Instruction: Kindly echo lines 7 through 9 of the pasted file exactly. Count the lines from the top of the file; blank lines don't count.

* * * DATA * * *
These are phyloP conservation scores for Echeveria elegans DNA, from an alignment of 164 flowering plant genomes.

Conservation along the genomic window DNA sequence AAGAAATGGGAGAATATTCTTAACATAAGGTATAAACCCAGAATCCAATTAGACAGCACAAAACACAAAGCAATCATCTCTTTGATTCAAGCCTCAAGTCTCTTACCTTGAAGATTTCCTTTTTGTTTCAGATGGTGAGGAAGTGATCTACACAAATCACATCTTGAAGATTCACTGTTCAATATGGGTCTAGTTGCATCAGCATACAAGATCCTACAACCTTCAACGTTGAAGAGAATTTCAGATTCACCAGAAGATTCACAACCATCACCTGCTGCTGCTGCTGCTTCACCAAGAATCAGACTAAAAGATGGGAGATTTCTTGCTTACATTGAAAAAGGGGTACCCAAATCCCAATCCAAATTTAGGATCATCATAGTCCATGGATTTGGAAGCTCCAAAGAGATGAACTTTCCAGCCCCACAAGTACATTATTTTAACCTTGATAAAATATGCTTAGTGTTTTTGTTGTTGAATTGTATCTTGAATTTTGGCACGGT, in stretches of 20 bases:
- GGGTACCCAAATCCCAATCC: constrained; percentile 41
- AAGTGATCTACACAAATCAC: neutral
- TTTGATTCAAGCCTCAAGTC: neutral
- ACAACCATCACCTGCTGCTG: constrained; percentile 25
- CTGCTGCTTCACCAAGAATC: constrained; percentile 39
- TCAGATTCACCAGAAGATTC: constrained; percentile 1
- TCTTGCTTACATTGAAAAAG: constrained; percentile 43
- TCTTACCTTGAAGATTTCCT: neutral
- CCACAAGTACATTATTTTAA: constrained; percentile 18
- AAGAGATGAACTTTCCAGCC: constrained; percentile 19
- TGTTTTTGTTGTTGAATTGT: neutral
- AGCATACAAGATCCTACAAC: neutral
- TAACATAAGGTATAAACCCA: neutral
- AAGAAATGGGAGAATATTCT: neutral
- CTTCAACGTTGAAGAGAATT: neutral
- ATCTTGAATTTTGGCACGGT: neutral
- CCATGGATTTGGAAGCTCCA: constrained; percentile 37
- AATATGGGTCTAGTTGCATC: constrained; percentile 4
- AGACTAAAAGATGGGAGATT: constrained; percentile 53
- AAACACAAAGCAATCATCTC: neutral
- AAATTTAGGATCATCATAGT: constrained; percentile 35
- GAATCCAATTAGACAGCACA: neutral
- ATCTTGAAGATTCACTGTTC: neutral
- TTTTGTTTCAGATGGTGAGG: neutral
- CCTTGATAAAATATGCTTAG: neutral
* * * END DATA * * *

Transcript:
- CTGCTGCTTCACCAAGAATC: constrained; percentile 39
- TCAGATTCACCAGAAGATTC: constrained; percentile 1
- TCTTGCTTACATTGAAAAAG: constrained; percentile 43